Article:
Predictors of Unbearability, Unlovability, and Unsolvability in Veterans With Military-Sexual-Trauma-Related Posttraumatic Stress Disorder

Jessica Wiblin, Nicholas Holder, Ryan Holliday, Alina Surís

Research output: Contribution to journalArticlepeer-review

5 Scopus citations

Abstract

Military sexual trauma (MST) and posttraumatic stress disorder (PTSD) both increase risk for suicidal self-directed violence (SDV). Suicide cognitions (i.e., unbearability, unlovability, and unsolvability) are strong predictors of future suicidal SDV. The present study investigated potential predictors of unbearability, unlovability, and unsolvability in veterans with MST-related PTSD. Suicide cognitions, depression, PTSD, quality of life, trauma-related negative cognitions, physical health functioning, mental health functioning, and childhood sexual assault were assessed in 12 male and 103 female veterans with MST-related PTSD. Higher depression scores, greater trauma-related negative cognitions about self, and poorer physical health functioning predicted increased unbearability scores. Greater trauma-related negative cognitions about self and self-blame, higher level of education, and higher depression scores predicted increased unlovability scores. Higher depression scores and greater trauma-related negative cognitions about self predicted increased unsolvability scores. In veterans with MST-related PTSD who express unbearability, unlovability, and unsolvability, assessing and addressing depression, trauma-related negative cognitions about self and self-blame, and physical health functioning may be an important step in reducing SDV.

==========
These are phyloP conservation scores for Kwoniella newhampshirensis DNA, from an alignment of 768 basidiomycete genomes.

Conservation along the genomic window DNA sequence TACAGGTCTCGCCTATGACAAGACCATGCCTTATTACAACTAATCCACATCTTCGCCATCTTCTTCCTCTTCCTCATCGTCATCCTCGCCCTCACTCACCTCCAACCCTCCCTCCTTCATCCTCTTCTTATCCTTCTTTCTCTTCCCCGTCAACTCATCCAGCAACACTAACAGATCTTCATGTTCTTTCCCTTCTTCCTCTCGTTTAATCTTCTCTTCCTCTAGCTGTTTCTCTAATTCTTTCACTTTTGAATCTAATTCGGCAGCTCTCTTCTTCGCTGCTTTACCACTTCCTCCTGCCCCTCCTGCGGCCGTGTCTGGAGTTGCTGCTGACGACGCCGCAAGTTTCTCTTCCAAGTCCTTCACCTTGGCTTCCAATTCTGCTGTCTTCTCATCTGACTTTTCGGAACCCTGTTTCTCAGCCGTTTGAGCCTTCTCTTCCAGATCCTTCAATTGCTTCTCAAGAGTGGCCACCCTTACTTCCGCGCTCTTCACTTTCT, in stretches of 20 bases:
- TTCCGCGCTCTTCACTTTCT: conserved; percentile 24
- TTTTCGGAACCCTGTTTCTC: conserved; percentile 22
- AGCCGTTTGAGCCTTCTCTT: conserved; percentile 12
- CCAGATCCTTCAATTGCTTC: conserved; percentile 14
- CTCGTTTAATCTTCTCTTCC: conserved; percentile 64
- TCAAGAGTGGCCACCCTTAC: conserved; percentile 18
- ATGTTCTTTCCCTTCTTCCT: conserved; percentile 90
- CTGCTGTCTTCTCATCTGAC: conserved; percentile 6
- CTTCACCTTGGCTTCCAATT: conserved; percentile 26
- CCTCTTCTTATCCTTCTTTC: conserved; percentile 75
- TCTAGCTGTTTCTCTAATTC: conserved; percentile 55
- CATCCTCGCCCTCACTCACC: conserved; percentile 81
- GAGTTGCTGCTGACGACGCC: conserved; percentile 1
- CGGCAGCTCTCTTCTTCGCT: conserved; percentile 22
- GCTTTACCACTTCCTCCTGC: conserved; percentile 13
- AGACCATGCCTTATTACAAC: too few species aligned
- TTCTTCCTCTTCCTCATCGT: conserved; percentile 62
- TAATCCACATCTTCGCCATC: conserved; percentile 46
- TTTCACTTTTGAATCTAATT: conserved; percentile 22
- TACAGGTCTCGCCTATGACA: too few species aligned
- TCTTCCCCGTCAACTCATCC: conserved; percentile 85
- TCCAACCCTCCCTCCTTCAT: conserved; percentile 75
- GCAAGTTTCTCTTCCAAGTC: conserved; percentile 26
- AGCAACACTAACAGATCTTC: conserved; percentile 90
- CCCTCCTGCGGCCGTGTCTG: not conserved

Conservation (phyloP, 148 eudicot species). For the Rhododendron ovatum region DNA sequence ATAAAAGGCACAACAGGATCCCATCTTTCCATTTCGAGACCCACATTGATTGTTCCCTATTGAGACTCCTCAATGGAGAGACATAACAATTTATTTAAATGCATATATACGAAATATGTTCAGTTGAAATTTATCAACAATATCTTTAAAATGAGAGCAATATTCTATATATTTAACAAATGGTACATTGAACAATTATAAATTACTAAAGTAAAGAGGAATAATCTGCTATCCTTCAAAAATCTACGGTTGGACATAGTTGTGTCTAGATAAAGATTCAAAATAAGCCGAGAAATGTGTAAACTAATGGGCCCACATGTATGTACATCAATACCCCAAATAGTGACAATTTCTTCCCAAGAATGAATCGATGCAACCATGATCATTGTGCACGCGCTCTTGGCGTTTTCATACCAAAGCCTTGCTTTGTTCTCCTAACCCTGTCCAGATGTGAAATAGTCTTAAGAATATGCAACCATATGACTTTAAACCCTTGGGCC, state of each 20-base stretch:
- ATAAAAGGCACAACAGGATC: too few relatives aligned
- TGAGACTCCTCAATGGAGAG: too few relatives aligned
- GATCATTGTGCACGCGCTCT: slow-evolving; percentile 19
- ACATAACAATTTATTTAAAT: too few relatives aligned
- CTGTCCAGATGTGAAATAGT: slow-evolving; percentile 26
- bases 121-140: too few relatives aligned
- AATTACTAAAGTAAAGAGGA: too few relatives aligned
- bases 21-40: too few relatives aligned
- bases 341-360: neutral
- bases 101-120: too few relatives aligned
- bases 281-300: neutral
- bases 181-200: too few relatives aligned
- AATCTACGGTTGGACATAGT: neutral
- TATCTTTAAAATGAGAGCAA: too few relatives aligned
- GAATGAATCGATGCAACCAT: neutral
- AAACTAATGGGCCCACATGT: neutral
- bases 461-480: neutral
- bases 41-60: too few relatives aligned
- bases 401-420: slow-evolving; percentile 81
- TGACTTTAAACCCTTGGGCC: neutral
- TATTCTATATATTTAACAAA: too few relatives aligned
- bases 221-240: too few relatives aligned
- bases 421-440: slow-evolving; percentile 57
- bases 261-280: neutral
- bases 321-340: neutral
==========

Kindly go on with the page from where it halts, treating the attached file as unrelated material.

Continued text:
Original languageEnglish (US)
Pages (from-to)3814-3830
Number of pages17
JournalJournal of Interpersonal Violence
Volume36
Issue number7-8
DOIs
StatePublished - Apr 2021

Keywords

  • PTSD
  • mental health and violence
  • sexual assault

ASJC Scopus subject areas

  • Clinical Psychology
  • Applied Psychology

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